In March, Dhananjay Datar, promoter of the US$50 million United Arab Emirates-based Al Adil Trading Co., celebrated the 25th year of his business. He hired a Boeing 737 and circled Dubai for several hours as 50 guests popped champagne and ate cake. After touchdown, he presented his wife, Vandana, with a US$2 million Rolls Royce Phantom.
Around the same time, other Boeing 737s were ferrying laid-off Indian workers back from Dubai to Thiruvananthapuram, Kozhikode and Kochi, principal cities in the southern Indian state of Kerala. They hope to return, but at the moment it doesn’t seem likely.
Some 200,000 to 500,000 Keralites working in the Gulf are likely to return home by midyear, state finance minister T.M. Thomas Isaac told the State Assembly recently. This is a considerable chunk of the estimated two million-plus Keralites working abroad, nearly 90% of them in the Gulf. The 2001 census put Kerala’s population at 31.8 million. Non-resident Keralites (NRKs) send back close to US$8 billion in remittances annually, more than double the state’s tax revenues. The impact of the reverse exodus — both economically and socially — could be devastating, according to experts.
“There will naturally be a considerable negative impact on Kerala, as the remittances will stop and the number of unemployed will increase simultaneously,” says Rajesh Chakrabarti, assistant professor of finance at the Hyderabad-based Indian School of Business (ISB). “Socially, adjusting to the returnees will be a problem. They would be quickly perceived as liabilities as opposed to assets, affecting both them as well as the residents.”
The reasons for the reverse migration have been well-documented. The Gulf economy has been suffering after the crash in oil prices. Dubai has been hit particularly hard because it was the region’s key financial center, and finance has taken a backseat amid the global economic slowdown. “It is mainly the real estate and property segments along with bankers who have been hard-hit,” says Datar of Al Adil Trading. “The other businesses are not doing too badly. They may be down by 15% to 20%.” Adds Faisal Shamsudheen, a Dubai-based journalist-turned-PR manager who lost his job in the crisis: “Construction and banking are the worst hit. Mass redundancies are happening by the day in the private sector and semi-governmental organizations.”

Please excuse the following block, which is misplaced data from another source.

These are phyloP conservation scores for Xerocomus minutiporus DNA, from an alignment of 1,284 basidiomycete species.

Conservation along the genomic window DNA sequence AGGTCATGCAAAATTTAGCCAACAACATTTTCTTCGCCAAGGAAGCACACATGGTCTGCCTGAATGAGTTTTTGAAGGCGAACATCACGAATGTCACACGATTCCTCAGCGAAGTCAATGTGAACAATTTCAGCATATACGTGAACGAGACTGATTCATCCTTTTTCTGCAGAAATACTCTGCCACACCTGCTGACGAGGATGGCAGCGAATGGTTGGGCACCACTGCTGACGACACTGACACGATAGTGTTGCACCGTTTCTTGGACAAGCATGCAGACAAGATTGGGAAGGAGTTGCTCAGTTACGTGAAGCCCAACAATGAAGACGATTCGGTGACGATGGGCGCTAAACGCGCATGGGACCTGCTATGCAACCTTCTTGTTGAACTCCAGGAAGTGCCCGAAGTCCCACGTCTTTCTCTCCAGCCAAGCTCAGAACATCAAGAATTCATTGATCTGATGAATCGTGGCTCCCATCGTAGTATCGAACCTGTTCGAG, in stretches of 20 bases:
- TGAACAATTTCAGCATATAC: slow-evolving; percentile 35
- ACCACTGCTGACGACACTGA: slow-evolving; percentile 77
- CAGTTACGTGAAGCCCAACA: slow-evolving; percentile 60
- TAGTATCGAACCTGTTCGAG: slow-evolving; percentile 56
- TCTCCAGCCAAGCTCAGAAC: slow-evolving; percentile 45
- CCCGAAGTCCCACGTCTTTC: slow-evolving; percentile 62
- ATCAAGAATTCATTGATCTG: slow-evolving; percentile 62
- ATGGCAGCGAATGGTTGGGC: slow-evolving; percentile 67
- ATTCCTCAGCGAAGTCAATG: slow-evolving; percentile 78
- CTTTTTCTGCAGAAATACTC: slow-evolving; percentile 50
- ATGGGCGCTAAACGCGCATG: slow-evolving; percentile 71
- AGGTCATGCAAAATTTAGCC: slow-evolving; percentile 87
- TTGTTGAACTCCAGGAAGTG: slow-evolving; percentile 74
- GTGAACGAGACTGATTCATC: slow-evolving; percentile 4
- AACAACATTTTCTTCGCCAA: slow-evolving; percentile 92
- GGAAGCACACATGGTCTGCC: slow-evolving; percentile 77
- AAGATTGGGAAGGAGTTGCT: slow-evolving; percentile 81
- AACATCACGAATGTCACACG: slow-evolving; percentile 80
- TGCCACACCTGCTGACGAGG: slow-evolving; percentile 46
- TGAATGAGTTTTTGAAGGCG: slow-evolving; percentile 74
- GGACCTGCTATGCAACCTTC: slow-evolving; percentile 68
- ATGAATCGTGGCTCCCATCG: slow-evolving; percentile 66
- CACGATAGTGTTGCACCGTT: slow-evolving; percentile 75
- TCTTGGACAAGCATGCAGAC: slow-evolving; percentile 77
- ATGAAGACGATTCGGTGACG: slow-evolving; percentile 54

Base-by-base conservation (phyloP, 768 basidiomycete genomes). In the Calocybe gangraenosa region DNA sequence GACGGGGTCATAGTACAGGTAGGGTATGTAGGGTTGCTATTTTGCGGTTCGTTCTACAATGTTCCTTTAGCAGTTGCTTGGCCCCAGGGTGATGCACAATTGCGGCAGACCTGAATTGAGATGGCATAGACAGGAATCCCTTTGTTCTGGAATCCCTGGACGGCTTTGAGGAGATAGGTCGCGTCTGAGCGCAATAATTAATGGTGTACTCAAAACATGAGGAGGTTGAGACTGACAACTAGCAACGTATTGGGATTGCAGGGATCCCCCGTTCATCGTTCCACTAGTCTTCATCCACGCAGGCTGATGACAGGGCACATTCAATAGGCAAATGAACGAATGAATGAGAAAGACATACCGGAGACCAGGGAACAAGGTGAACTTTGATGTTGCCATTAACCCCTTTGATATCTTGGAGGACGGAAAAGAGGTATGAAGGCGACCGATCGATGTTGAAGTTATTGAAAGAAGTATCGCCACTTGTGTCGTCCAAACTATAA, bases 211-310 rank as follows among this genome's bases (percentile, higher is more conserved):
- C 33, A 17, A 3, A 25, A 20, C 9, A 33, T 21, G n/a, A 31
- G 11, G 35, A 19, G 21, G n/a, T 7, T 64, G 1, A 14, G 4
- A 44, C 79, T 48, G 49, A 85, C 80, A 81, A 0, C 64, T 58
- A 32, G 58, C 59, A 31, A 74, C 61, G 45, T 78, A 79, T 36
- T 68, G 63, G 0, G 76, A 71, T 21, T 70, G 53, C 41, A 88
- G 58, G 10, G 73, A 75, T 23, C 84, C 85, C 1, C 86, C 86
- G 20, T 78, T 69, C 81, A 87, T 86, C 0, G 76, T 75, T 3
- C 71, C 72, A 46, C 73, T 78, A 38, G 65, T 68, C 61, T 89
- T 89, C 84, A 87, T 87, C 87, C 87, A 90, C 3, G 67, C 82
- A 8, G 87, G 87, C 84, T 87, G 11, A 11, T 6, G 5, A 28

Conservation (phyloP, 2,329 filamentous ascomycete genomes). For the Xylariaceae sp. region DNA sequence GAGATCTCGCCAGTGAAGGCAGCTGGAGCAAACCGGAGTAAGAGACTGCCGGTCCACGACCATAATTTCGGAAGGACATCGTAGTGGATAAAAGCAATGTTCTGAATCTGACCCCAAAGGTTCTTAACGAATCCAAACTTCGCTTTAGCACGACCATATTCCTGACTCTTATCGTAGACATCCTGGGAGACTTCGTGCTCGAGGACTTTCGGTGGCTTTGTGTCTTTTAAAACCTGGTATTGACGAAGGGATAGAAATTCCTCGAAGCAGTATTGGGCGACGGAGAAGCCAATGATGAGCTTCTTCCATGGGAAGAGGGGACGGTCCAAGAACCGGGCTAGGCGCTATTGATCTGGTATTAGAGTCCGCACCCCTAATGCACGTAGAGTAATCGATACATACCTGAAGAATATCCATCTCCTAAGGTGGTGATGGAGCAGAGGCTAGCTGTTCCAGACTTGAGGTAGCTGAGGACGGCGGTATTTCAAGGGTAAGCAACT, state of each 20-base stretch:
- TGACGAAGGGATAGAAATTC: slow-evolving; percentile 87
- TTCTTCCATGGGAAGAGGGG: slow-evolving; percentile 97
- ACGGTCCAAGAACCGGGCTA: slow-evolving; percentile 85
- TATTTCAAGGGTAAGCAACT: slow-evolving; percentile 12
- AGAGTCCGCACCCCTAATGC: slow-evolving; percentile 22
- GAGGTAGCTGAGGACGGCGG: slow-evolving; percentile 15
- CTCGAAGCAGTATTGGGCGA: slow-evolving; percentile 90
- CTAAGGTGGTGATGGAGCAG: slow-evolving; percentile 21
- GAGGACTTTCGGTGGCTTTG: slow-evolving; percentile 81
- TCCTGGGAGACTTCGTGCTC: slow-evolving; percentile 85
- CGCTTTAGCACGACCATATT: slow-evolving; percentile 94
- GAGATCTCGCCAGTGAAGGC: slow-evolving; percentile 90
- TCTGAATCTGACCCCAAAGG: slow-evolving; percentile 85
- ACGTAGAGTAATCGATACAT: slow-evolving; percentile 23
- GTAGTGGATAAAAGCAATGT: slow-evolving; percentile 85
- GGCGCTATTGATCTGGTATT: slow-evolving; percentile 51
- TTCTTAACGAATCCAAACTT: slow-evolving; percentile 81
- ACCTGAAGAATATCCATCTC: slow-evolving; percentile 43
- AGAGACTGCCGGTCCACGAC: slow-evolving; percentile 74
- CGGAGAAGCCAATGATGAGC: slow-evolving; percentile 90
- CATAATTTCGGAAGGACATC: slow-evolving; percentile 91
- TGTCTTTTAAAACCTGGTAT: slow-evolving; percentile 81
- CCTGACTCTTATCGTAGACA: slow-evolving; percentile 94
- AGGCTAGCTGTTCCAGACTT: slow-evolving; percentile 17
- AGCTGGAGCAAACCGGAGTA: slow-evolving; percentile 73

The bulk of the NRKs were working in construction. “The Gulf has been a significant employer in blue-collar jobs and the worker class,” says Narayanan Ramaswamy, executive director, KPMG Advisory Services. “That influx will come into India.” People have left other Indian states for jobs in the Gulf, but in much lower numbers. (Labor migration from states such as Uttar Pradesh and Bihar has more often been to richer states such as Gujarat and Punjab.) Kerala will bear the brunt.
Kerala’s Main Export Commodity
“The main commodity which Kerala exports to the Gulf countries is manpower,” says Ajay Kumar, chairman of the Kerala State IT Mission and secretary of IT. “They have been engaged in the construction, real estate and tourism sectors, which have been badly hit by the global slowdown.”